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Maria Elena Holly spends much of her time hunched over a paper-piled desk in her home, trying to make Buddy Holly's dreams come true.

The legendary singer, songwriter and musician, who with his own blend of rock 'n' roll and country influenced the Beatles, the Rolling Stones and many others, dreamed that he would inspire young musicians and pave their way in the industry, his widow said."If Buddy were still alive, I think that he would be involved in every facet of the music industry," she said.

Although she has tried to realize that dream through a Buddy Holly scholarship fund, preferably at Texas Tech University in Holly's hometown of Lubbock, or through a festival there, each attempt has failed.

Three decades after Holly was killed in a plane crash near Clear Lake, Iowa, his widow pursues his dreams by answering letters from fans who say they will always remember, and from opportunists who say there is money to be made making sure the public doesn't forget.

In Clear Lake Friday women in poodle skirts and saddle shoes and men in T-shirts with rolled-up sleeves danced to Holly classics in memory of the rock 'n' roll legend.

About 2,000 fans gathered at the Surf Ballroom, braving snow, high winds and subzero temperatures similar to the conditions blamed in the Feb. 3, 1959, crash that also claimed the lives of Ritchie Valens and J.P. "Big Bopper" Richardson. The three had just played the Surf and were en route to Fargo, N.D., in the early morning hours when the small plane went down.

"This old-time music is the only thing that works anymore," said Larry Fennigaoh of Milwaukee, decked out in a tuxedo, white socks and black sneakers.

Fennigaoh and his wife, Beth, were among those attending a sock hop at the 11th annual Buddy Holly reunion.

"I liked Buddy Holly even better than Elvis (Presley). Elvis had more persona and was more macho. But Holly had purity, clarity," Fennigaoh said.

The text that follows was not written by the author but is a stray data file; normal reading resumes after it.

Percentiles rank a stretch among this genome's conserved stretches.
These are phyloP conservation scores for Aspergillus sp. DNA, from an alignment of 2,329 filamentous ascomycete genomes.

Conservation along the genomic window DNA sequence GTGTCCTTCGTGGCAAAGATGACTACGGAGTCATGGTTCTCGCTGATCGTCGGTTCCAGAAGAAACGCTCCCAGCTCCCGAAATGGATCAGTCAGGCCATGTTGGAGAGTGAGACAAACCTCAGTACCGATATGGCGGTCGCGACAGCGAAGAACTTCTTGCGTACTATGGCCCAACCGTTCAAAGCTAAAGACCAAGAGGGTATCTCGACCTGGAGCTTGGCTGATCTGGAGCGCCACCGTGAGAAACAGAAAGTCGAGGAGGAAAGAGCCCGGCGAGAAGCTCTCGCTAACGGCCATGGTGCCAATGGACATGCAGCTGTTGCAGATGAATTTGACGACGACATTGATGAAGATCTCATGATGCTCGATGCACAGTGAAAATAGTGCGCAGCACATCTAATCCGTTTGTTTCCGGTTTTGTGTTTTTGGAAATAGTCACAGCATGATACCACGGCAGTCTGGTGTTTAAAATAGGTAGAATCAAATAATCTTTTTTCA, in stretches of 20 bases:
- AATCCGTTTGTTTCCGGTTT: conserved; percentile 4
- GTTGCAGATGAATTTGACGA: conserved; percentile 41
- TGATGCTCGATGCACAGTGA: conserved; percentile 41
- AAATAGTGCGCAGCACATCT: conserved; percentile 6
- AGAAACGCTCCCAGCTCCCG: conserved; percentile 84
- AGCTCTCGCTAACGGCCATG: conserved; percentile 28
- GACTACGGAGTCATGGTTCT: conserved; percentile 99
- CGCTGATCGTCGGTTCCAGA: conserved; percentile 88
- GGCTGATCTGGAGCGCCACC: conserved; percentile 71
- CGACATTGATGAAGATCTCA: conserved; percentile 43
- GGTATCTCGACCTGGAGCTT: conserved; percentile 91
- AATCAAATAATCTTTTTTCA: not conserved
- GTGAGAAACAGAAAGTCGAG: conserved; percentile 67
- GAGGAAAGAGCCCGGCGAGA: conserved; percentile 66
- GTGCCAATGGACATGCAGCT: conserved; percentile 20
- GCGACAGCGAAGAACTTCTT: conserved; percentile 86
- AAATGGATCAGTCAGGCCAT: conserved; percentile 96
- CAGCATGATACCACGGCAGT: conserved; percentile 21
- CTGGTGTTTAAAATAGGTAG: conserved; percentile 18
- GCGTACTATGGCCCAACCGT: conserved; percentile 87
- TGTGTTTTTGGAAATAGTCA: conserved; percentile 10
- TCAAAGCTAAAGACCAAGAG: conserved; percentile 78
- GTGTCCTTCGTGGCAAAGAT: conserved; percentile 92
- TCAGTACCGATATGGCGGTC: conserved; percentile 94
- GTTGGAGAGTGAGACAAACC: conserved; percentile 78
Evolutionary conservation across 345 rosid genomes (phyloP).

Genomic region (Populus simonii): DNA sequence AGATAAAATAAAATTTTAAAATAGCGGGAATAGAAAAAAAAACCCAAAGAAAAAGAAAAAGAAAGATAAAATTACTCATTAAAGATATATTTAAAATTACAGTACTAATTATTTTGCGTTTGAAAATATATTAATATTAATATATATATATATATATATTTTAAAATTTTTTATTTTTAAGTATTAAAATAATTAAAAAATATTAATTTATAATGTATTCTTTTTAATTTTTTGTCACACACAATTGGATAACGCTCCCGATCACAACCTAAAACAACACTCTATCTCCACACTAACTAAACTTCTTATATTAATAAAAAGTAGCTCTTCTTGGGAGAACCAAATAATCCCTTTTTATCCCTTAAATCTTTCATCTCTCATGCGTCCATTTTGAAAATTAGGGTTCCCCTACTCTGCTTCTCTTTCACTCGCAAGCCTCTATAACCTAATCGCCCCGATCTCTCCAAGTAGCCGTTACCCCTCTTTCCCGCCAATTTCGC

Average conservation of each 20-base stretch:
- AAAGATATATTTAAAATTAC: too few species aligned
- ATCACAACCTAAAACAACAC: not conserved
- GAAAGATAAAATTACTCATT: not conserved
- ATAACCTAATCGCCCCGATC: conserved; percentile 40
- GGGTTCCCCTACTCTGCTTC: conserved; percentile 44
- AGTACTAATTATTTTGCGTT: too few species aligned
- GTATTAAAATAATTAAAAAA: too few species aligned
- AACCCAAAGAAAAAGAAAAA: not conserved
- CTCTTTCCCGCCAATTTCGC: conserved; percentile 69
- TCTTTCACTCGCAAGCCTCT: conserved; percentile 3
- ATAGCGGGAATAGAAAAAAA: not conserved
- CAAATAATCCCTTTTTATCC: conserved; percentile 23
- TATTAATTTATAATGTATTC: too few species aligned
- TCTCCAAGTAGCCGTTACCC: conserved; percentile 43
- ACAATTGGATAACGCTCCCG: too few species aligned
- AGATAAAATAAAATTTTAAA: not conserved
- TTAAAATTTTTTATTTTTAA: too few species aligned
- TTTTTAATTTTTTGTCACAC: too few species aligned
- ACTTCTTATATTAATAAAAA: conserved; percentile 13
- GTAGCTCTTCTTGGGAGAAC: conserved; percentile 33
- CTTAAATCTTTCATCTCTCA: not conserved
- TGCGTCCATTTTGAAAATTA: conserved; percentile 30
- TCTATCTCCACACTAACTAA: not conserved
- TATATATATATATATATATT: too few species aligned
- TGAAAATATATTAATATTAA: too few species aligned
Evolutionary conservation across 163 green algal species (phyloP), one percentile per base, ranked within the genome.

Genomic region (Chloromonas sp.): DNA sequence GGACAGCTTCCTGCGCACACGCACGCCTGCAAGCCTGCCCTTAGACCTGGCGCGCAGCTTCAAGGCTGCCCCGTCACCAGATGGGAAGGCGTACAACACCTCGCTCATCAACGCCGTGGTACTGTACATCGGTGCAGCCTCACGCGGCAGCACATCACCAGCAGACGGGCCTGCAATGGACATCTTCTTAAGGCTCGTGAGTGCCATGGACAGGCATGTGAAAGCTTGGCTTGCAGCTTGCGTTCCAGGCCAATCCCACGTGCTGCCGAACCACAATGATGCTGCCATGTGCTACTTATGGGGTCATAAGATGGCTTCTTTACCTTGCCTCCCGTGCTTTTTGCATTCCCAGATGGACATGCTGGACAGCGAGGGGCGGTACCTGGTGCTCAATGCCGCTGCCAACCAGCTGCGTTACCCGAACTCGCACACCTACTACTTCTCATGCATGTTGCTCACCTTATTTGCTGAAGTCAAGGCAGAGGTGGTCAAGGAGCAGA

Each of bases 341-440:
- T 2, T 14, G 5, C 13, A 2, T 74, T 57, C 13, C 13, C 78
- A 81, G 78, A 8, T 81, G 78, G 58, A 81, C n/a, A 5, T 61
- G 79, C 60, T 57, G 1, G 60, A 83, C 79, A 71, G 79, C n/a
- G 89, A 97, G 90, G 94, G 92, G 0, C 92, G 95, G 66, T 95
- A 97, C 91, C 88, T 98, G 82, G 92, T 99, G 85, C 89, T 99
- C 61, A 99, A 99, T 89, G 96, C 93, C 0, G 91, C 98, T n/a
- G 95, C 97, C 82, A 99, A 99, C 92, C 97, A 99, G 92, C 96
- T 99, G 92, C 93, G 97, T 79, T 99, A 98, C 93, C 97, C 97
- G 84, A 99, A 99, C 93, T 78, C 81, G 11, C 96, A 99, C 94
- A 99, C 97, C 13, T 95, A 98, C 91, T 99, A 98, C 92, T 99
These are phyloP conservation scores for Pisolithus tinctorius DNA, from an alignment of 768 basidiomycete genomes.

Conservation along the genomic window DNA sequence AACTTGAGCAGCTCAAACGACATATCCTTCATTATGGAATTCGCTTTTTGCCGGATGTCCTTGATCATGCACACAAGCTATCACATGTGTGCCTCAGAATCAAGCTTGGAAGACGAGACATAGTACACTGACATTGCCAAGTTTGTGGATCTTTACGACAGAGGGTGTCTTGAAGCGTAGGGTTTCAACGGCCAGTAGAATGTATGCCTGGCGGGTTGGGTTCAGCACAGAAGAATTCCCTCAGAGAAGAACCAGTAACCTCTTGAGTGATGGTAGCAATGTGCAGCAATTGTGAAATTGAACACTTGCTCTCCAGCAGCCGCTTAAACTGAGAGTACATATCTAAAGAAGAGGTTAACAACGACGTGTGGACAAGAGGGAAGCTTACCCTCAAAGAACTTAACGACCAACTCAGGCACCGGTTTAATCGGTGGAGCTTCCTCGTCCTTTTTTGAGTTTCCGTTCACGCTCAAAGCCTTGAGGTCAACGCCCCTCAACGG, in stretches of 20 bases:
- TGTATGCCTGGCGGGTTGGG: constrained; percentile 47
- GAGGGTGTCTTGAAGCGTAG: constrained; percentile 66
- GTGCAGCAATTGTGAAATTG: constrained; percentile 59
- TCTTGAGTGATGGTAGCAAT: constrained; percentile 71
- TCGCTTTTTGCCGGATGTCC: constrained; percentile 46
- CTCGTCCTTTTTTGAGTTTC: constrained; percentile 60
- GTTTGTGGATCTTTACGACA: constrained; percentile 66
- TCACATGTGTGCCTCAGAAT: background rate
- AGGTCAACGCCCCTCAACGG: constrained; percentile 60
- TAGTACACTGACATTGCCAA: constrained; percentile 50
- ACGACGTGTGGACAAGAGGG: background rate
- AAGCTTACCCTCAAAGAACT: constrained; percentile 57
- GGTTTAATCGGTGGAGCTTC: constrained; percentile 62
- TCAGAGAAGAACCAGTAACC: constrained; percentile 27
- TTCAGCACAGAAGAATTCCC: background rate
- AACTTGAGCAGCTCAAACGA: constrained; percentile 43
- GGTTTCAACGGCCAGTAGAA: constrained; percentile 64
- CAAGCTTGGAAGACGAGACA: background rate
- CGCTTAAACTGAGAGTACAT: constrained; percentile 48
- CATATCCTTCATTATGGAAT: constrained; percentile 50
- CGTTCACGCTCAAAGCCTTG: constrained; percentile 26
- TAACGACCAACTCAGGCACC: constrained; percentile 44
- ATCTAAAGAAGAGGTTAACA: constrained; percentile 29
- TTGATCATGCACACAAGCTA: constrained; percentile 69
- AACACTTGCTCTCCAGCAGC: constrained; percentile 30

Maria Elena Holly receives letters from three to 10 people each day.

"Buddy wrote and wanted his music to be received in a positive way and for people to enjoy it and for people to be inspired by his music and his determination to make it out there," she said.

"And that's where I come in with the youngsters. I feel that through the letters, it has done that. Anything that is a positive thing received from Buddy Holly's music, it makes me happy. It pushes me out there to continue putting his name out there and keep it there."

But she's not making Holly available to the public without some personal benefit.

In 1987, she successfully lobbied Texas lawmakers to approve legislation giving her full rights to Holly's name, voice, likeness, photographs and signature. Under the law, Holly's "property" cannot be used for commercial purposes without her approval.

Bill Griggs, president and founder of the Buddy Holly Memorial Society, says the law serves a good purpose.

"If you go to Memphis, Tenn., to Graceland, across the street is souvenir store after souvenir store. You can buy Elvis Presley toilet paper, which to me is the epitome of bad taste," he said. "That's why Maria Elena is so tough. She wants to make sure everything is done above board and in good taste."

Not only does the law keep Holly's name and face off beer cans, as one entrepreneur proposed, but it also allows her to profit from the Buddy Holly music boxes, posters and T-shirts that are sold.

"That was his legacy he left to us (his family) and the music was his legacy he left to everybody," she said. "I feel very strongly that if someone is going to make money, I'm going to make money and the Hollys are going to make money."

She had been married just six months when the small plane crashed near Clear Lake.

She was pregnant when Holly left on the tour and she suffered a miscarriage after the crash.